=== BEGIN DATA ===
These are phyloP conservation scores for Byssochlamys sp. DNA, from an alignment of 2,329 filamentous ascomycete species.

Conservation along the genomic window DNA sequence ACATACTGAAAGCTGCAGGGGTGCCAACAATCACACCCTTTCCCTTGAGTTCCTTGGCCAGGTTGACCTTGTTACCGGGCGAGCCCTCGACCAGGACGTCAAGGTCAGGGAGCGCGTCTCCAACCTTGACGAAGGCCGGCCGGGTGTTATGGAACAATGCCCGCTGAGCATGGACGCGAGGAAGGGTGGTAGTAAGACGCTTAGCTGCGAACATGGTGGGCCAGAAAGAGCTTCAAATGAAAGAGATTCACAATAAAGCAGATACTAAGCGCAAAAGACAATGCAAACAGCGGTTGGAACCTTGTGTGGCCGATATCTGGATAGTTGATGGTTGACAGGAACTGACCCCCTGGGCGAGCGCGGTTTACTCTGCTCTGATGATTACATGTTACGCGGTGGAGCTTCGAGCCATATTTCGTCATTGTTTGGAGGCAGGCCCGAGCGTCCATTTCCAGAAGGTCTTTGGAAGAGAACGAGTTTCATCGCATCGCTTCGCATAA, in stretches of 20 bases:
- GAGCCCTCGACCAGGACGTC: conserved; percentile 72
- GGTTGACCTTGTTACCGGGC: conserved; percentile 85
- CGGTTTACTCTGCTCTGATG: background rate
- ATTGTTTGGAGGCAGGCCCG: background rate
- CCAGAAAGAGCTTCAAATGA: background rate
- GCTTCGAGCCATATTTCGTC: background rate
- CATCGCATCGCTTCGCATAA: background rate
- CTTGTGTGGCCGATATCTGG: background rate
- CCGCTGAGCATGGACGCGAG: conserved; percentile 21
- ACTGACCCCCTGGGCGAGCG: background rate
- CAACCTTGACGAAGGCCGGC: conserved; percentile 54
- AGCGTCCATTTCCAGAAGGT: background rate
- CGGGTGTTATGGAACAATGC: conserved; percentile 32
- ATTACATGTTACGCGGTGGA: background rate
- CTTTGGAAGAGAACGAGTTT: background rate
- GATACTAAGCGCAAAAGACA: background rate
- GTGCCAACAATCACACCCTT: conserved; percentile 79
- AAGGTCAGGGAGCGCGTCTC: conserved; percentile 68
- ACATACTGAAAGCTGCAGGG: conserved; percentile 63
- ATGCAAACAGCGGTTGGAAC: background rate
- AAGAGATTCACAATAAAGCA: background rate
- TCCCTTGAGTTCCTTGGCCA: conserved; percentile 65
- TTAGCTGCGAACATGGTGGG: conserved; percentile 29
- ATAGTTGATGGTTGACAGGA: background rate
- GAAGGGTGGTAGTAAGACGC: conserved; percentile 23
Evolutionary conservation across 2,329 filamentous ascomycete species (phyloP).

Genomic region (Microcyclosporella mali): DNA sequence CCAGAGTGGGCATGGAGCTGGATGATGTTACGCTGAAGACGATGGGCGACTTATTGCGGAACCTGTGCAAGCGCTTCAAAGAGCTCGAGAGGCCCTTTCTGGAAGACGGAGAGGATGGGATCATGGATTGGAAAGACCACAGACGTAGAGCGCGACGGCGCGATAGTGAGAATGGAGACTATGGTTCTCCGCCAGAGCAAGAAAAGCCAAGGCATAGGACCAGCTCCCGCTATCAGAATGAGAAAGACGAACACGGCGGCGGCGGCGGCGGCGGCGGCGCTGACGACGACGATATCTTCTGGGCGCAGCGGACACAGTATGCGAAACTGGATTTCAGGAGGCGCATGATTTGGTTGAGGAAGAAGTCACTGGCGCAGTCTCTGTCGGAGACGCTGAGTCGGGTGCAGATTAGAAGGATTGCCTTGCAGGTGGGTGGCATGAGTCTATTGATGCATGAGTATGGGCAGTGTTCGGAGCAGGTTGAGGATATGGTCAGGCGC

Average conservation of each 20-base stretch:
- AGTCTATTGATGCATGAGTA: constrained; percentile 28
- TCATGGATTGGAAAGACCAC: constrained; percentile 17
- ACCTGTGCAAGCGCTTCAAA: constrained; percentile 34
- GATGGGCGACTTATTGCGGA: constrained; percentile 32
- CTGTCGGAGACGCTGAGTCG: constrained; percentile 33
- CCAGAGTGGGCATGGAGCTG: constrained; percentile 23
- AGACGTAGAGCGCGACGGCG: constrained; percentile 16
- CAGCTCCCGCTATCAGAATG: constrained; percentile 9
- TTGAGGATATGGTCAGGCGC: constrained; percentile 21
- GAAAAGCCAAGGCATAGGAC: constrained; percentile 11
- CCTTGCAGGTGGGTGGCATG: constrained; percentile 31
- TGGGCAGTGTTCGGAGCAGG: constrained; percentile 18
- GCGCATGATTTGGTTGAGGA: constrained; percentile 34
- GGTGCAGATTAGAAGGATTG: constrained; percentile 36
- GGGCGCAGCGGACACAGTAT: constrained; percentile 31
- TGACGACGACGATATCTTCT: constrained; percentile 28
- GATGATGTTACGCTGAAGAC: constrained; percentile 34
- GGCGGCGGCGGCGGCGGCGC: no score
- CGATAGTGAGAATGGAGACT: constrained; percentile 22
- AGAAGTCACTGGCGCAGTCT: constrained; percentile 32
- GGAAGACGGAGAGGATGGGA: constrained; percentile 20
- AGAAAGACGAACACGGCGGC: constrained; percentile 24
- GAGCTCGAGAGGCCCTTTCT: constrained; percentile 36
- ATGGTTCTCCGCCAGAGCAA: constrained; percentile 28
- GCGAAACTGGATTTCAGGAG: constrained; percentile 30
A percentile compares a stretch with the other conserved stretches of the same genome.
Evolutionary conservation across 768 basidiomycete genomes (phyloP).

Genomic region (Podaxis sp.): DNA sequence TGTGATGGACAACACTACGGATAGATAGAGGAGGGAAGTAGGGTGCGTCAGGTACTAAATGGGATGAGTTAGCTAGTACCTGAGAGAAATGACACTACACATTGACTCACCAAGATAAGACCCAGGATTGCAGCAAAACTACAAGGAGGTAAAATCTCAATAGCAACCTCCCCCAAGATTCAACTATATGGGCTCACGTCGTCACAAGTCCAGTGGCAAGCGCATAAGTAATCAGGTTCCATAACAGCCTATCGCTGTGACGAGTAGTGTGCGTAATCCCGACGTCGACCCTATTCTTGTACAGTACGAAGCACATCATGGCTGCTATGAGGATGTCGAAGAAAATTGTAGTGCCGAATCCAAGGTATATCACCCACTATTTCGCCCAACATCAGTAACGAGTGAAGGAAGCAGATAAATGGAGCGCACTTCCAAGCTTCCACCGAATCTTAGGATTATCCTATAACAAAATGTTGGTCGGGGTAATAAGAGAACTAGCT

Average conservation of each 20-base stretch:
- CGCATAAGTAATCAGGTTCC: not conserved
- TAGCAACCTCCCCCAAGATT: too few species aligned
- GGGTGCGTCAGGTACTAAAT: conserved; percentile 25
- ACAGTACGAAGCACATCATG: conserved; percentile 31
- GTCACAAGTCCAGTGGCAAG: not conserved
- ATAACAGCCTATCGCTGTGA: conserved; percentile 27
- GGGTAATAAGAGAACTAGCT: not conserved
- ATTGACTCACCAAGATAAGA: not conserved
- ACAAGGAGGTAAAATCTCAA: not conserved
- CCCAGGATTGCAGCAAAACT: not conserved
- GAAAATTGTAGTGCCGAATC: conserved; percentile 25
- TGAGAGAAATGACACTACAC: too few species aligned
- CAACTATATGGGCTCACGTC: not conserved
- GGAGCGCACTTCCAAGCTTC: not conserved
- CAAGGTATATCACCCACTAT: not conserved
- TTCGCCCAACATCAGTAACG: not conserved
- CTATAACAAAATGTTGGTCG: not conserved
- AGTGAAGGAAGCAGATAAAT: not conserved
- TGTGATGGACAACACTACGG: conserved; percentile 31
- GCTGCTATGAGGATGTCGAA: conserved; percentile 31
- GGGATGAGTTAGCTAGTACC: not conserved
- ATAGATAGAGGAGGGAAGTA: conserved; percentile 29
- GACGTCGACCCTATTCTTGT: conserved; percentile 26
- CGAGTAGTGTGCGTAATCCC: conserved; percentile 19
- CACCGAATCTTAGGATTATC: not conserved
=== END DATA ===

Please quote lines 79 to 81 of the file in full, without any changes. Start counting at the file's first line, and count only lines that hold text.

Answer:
- GCTGCTATGAGGATGTCGAA: conserved; percentile 31
- GGGATGAGTTAGCTAGTACC: not conserved
- ATAGATAGAGGAGGGAAGTA: conserved; percentile 29